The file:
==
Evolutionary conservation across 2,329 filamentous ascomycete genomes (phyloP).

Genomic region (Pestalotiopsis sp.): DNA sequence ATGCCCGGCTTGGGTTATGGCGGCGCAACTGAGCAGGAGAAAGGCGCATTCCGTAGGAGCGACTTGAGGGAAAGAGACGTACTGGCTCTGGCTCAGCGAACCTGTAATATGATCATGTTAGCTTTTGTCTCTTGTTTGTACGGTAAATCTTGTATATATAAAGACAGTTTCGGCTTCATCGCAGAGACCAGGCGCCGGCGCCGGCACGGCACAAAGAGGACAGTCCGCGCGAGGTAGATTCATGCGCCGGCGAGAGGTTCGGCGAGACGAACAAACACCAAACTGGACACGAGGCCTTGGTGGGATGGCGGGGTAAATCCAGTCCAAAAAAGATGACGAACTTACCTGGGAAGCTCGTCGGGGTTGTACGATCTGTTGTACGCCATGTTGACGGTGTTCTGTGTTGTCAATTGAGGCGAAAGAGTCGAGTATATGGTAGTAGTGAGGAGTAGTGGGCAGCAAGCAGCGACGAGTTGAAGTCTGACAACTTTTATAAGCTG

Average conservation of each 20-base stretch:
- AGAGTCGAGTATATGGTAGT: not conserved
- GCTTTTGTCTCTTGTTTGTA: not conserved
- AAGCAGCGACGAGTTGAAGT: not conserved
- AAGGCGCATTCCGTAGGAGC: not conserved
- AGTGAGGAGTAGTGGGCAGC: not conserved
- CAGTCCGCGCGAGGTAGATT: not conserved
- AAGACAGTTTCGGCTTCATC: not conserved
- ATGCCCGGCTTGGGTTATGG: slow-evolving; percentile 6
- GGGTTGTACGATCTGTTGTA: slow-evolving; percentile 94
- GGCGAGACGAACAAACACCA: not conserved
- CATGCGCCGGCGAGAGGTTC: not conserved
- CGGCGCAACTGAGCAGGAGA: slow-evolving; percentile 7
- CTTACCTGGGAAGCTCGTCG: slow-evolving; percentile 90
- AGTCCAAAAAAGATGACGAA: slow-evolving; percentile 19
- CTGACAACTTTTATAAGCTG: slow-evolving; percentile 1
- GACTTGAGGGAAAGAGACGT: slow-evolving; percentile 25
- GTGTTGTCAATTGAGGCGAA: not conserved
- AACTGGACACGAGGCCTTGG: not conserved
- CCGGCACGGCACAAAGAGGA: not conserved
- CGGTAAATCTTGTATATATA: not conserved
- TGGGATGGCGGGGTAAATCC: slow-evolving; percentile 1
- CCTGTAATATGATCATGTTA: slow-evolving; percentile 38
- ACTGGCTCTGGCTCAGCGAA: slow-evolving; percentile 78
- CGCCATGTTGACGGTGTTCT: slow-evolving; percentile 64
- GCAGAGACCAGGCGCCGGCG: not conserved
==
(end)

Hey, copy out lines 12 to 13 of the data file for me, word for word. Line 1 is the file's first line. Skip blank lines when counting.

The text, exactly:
- GGGTTGTACGATCTGTTGTA: slow-evolving; percentile 94
- GGCGAGACGAACAAACACCA: not conserved